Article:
Try as you might to control the home page of a news site, to set the agenda, to drive readers to the stories you think are most important, readers can find what they want on the Web without your help.
They don’t need you, editor.
What they need is news. And by news, I mean useful information about the neighborhood and/or town and/or state and/or country and/or world they live in or care about.
Yesterday’s news is not as useful as today’s news. Take that as a given.
Enter the River of News, stage left:
That’s the New York Times, stripped of all ornamentation and visual framing, spit back out in a form that screens and phones and devices can easily understand and display as best suits them, at a reader’s request.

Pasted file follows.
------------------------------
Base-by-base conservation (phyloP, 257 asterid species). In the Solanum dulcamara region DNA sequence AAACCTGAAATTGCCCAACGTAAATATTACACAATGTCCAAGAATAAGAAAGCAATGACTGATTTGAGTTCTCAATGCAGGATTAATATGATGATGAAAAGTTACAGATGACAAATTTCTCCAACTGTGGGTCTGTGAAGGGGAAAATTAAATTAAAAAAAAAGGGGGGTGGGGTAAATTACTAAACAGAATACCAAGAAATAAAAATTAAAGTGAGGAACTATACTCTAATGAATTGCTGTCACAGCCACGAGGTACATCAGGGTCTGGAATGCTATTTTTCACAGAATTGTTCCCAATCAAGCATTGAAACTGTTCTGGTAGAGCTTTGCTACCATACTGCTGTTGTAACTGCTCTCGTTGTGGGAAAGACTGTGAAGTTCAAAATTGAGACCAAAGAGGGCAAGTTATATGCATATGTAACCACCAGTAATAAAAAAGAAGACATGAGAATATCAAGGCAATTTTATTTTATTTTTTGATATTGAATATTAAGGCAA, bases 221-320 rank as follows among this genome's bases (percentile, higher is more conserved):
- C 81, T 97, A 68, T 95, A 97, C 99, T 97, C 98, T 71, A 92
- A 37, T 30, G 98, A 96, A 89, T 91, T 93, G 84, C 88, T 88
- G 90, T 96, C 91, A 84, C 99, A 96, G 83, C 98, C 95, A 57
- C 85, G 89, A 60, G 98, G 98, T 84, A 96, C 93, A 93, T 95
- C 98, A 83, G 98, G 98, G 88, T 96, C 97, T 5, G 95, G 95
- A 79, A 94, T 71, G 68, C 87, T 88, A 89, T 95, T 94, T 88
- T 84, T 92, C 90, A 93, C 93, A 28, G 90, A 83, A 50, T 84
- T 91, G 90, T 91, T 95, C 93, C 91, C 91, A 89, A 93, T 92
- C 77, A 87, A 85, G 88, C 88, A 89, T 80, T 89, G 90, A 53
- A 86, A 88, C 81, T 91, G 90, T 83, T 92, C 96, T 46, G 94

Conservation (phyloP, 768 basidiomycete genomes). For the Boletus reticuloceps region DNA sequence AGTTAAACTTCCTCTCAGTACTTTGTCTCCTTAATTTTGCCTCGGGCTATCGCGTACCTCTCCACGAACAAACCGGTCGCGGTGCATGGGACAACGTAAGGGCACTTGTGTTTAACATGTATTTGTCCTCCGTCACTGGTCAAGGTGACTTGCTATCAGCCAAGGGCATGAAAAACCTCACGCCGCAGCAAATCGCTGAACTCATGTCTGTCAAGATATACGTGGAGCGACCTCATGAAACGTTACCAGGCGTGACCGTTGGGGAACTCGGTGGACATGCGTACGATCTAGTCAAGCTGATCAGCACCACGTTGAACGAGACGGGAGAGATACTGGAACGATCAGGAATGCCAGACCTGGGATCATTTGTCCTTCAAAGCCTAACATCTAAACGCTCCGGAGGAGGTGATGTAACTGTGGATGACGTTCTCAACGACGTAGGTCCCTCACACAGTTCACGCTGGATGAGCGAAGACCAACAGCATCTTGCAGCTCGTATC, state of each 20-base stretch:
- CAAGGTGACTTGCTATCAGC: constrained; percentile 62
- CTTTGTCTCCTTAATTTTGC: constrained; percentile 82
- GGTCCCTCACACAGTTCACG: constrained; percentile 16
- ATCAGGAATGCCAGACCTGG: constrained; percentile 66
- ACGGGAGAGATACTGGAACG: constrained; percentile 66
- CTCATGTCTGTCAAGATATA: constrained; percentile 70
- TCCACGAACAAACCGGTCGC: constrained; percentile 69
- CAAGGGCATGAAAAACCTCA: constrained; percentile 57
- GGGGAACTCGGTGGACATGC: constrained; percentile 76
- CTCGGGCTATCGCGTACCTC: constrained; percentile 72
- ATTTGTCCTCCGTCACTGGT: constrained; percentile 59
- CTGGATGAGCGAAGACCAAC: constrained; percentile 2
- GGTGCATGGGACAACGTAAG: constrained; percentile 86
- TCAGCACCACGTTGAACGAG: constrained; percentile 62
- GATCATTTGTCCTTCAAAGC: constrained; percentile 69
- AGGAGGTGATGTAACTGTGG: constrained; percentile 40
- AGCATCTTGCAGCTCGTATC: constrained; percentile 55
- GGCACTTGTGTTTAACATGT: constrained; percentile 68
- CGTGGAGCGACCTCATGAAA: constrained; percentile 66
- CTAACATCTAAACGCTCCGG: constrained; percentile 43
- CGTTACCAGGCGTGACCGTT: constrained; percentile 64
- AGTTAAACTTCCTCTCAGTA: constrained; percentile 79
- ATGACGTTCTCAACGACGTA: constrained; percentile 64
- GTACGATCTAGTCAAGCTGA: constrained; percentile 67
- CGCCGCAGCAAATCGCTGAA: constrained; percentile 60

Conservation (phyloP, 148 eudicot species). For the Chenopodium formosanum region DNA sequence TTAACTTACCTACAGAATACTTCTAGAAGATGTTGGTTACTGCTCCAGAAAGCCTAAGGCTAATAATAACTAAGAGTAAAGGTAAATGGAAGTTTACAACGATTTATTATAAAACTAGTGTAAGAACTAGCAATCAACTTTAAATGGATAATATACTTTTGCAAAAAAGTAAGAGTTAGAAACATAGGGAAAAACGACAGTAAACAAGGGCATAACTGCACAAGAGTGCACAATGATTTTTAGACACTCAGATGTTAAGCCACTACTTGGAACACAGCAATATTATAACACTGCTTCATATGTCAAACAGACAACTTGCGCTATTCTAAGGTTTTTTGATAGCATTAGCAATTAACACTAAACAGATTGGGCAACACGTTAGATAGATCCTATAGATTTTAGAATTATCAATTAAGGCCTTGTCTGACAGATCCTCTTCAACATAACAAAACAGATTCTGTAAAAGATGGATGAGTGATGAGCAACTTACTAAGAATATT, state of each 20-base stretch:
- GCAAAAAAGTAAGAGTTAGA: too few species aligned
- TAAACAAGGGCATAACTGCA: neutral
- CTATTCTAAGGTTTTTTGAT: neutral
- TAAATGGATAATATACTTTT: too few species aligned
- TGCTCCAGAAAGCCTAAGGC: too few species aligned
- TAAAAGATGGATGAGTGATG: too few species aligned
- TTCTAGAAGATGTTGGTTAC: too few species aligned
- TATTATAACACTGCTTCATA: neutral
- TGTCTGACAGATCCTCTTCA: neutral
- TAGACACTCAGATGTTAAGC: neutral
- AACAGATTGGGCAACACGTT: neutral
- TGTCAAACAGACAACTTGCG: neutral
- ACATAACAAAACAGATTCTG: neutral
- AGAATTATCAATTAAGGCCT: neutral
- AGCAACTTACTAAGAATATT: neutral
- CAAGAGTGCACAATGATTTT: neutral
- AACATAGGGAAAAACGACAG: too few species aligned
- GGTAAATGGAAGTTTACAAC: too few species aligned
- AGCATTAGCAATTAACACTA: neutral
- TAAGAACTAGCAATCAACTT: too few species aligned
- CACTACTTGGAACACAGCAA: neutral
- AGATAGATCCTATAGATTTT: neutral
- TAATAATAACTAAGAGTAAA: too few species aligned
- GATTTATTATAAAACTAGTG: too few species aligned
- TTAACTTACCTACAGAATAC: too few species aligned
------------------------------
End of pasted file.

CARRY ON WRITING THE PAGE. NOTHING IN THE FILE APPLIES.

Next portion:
You can thank Dave Winer for that.
Doc Searls periodically reminds newspapers that the first part of that compound word is news not olds, and he’s done so again today:
“News is a river, not a lake. It is active, not static. It’s what’s happening, not what happened. Or not only what happened. But what happened — news as olds — is how we’ve understood news for as long as we’ve had newspapers. The happening kind of news came along with radio, and then television. Then we called it ‘live’. Still, even on the nightly news, what’s live is talking heads and reports from the field. The rest is finished stuff.”
So how can newspapers move from dead trees to the live web?
If we can take the simple steps of stepping away from the automated nightly feed and make it someone’s job to handle, edit, and post breaking news as it happens, live, then like Doc says, “This distinction is what will have us soon talking about the life of newspapers, rather than the death of them.”
Bonus link: Patrick Beeson says newspapers can learn from Twitter’s simplicity.